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In this article for solar panels we are going to exemplify the calculation of the solar panels. necessary for an isolated/Grid connected solar panel system
If what you are looking for is the calculation of panels for a self-consumption installation in Africa , then better read our article on how many solar panels you need for a home with a self-consumption installation.
The structure of the article will present
It serves as an introduction that installing high quality solar panels is of vital importance for a power generation installation of this type. It pays to do a simple internet search looking for reviews and references before making a purchase.
We assume that you already know how solar panels work, and the fundamentals of photovoltaic solar energy. Otherwise, you can find plenty of information on our blog. Thus, to calculate the energy generated by a solar panel during one day (Epanel), we must use the following equation:
Ep = Ip × Vp × PSH× 0.9 [Wh/d]
That would be the energy generated by a single solar module, but if, for example, we want to know how much energy a photovoltaic self-consumption installation with several solar panels is going to generate, we would simply have to apply the following formula:
Power Generated = Iphotovoltaic × Vphotovoltaic × PSH × 0.9
The current, in this case, would be the maximum resulting from the association of the photovoltaic modules connected in parallel of each branch (string), and the voltage would be the result of the sum of the voltages of each branch (string) connected in series.
The electrical symbol that is usually used to graphically represent a photovoltaic panel is as follows:
In most photovoltaic projects, especially isolated solar installations and depending on the power of the installation, it will be necessary to associate several plates in series or parallel to obtain the desired voltage and current levels.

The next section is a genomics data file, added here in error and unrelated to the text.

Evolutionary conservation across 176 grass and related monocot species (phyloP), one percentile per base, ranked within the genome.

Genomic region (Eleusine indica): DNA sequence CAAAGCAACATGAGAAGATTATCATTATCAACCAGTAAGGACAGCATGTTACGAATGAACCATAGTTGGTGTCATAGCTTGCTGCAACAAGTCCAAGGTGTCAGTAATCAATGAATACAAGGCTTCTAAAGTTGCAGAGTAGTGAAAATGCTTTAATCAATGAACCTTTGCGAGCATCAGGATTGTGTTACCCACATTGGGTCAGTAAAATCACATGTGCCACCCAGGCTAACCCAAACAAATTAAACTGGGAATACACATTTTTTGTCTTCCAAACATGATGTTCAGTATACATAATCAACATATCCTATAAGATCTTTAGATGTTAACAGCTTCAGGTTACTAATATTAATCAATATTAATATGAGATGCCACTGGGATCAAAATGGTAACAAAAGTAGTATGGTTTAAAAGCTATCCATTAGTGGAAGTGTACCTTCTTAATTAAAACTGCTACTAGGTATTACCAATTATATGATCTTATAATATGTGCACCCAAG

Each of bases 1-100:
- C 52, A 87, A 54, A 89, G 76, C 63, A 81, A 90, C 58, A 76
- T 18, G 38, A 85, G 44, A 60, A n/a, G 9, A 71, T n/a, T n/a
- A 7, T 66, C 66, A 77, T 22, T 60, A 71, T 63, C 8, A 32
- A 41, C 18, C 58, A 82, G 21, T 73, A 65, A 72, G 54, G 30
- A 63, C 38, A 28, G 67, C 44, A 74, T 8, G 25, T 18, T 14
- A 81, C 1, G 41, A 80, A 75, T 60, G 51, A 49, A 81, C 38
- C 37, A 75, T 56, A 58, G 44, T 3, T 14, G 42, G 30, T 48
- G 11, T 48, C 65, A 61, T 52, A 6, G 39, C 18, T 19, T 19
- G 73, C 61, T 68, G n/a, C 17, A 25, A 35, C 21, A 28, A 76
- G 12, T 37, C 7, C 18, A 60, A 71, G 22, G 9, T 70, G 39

For the connection of photovoltaic solar modules, there are three possible options:
If there were no losses of any kind (hypothetical case), the diagram for connecting solar panels in parallel could be represented as follows:
Let’s consider that we want to have solar panels for a motorhome, made up of a branch with 3 panels in series with 37.45V voltage and 8.98A maximum current. If there were no losses of any kind (hypothetical case), the connection scheme of the plates in series could be represented as follows:
As we can see indicated in orange, at the output of branch (c), we will have the voltage resulting from the sum of each of the voltages of each panel that make up the branch in series (112.35V) and the current will be the same as that of one of the panels (8.98A).
Surely you are thinking, what happens if a panel breaks down and I have to change it for a different one? Well, let’s imagine that, since we can’t find the same panel on the market, you want to buy photovoltaic panels with the following specifications: 31.40V maximum voltage and 9.33A current.
What will happen when connecting this module in series with the other panels already installed, is that the entire branch (string) will start working at the current of lesser magnitude, in our case as the Solar World SW 290 module has a current ( 9.33A) greater than the modules already installed (8.98A), the installation will not be modified.
In the event that our module has a lower current than those already installed, it will affect the entire string and a drop in production will occur, therefore it is not recommended to use replacement modules with currents lower than those of the installed modules.
it would be the last configuration option that we can find, in this case it would be a configuration where we find branches with panels connected in series and, in turn, these branches, connected in parallel. This configuration is used when we must achieve very specific output currents and voltages, and then we “play” with the options that the different types of connection give us. Let’s see an example about it
As we can see in the electrical diagram, at the point (node) (c) of the first branch (string).we have the sum of the panel voltages and the unit current, at the point (node) (d).
which is the output of the system, we will have the same output voltage of each of the branches, but as output current it is the sum of the output current of each of the branches, since the two branches connected in parallel.
As a practical summary, let’s say that in series connections the total current (output) is equal to that of one of the panels that make up the branch (string) and the total voltage (output) is the sum of the voltage of each panel connected in series. In parallel connections, the total (output) voltage is equal to the output of each branch and the total (output) current is the sum of the currents in each branch.
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